Trauma-sensitive yoga

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Trauma-sensitive yoga is yoga as exercise, adapted from 2002 onwards for work with individuals affected by psychological trauma.[1] Its goal is to help trauma survivors to develop a greater sense of mind-body connection,[2] to ease their physiological experiences of trauma,[2] to gain a greater sense of ownership over their bodies,[1] and to augment their overall well-being.[2] However, a 2019 systematic review found that the studies to date were not sufficiently robustly designed to provide strong evidence of yoga's effectiveness as a therapy; it called for further research.[3]

Background[edit]

Postural yoga teachers may respectfully adjust a pupil's body hands-on, whereas trauma-sensitive yoga requires giving space to participants.

Trauma-sensitive yoga is a form of yoga as therapy, adapted from modern postural yoga. Yoga is a mind-body practice, with many forms and styles. It typically includes physical postures called asanas, breathing exercises (pranayama), mindfulness, and meditation.[3][4] Research has demonstrated that postural yoga can reduce stress,[1] enhance physical health,[1][5] and heighten one's sense of self.[6]

Trauma-sensitive yoga was first established at the Trauma Center in Brookline, Massachusetts in 2002 by David Emerson and colleagues. It was designed to promote an enhanced feeling of safety for traumatised individuals as they engage in an exercise that is focused on body awareness, which might otherwise be overwhelming for them.[1][7] It addresses the need for a trauma-informed yoga practice able to identify and mitigate potentially triggering environmental and physiological circumstances,[7][8] while still providing the psychological and physical benefits that typical yoga practice offers.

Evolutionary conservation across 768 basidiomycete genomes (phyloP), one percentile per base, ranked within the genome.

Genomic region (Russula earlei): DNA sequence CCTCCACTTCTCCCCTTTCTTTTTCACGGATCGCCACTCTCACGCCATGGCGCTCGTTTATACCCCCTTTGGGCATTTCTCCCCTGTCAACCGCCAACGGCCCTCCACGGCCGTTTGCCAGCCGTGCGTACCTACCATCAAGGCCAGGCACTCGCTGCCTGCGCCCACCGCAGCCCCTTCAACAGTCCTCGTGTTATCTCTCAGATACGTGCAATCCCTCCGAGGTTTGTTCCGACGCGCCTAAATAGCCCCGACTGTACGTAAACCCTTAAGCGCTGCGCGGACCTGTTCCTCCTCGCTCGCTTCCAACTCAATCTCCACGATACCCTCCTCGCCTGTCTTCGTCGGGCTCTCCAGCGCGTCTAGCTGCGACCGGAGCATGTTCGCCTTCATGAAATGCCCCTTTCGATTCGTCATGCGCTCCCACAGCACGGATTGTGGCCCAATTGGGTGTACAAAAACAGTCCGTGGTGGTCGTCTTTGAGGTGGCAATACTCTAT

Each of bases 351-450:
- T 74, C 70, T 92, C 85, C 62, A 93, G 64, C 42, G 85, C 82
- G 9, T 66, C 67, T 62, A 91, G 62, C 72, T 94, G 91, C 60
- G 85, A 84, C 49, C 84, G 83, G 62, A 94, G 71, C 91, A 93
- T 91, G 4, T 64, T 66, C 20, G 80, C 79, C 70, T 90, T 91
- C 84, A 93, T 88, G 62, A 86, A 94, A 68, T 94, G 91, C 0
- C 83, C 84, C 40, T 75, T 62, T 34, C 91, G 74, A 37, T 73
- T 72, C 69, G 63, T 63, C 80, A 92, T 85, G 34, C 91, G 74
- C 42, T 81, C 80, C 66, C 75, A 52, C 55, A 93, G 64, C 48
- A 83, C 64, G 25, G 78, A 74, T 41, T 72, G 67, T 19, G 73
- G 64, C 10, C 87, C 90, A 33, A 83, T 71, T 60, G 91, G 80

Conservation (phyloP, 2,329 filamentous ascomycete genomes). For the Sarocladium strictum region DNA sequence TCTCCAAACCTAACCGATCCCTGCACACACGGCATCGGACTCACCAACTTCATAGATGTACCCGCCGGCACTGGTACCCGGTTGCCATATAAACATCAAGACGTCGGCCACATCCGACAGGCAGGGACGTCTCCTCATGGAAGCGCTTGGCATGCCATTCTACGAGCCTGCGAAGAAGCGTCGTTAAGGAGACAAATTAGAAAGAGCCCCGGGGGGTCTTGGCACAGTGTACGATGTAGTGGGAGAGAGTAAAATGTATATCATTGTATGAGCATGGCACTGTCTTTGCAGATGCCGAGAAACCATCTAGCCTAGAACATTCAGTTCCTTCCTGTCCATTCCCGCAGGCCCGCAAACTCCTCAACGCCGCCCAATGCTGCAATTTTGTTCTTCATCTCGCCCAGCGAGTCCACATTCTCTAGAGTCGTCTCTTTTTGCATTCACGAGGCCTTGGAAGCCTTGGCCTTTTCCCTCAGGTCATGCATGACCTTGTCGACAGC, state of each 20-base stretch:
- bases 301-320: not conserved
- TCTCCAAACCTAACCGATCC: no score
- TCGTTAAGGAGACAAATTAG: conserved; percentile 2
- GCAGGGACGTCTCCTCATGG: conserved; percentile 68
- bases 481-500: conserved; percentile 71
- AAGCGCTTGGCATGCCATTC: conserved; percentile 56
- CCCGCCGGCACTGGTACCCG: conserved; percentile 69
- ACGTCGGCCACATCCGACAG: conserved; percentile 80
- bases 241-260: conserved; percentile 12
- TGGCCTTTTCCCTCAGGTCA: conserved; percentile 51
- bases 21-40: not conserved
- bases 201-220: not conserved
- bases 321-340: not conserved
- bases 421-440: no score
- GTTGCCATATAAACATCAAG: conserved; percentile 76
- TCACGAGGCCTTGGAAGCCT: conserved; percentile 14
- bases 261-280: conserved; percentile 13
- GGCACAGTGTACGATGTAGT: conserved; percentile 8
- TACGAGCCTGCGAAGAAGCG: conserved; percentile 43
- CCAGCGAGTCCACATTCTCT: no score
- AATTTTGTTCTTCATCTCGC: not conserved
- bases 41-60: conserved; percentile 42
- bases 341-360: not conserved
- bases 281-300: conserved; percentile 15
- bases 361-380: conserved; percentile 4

Trauma-sensitive yoga has been formulated from five core domains which if nonoptimal could produce adverse side effects among a traumatized population by reminding them of their traumas:[8]

5 Core Domains[8] Trauma-sensitive yoga Modern postural yoga
Environment Space is welcoming, safe, comfortable for vulnerable students Any suitable space
Physical exercise Internal sensations important, for feelings of safety, self-acceptance Achieve particular postures
Hands-on adjustment Allow space Polite hands-on acceptable
Instructor style Gentle, students stay in control Often directive
Non-directiveness Non-directive instructions Directive language acceptable

Rationale[edit]

Psychological trauma and the body[edit]

Psychological trauma can follow from the experience of a traumatic event.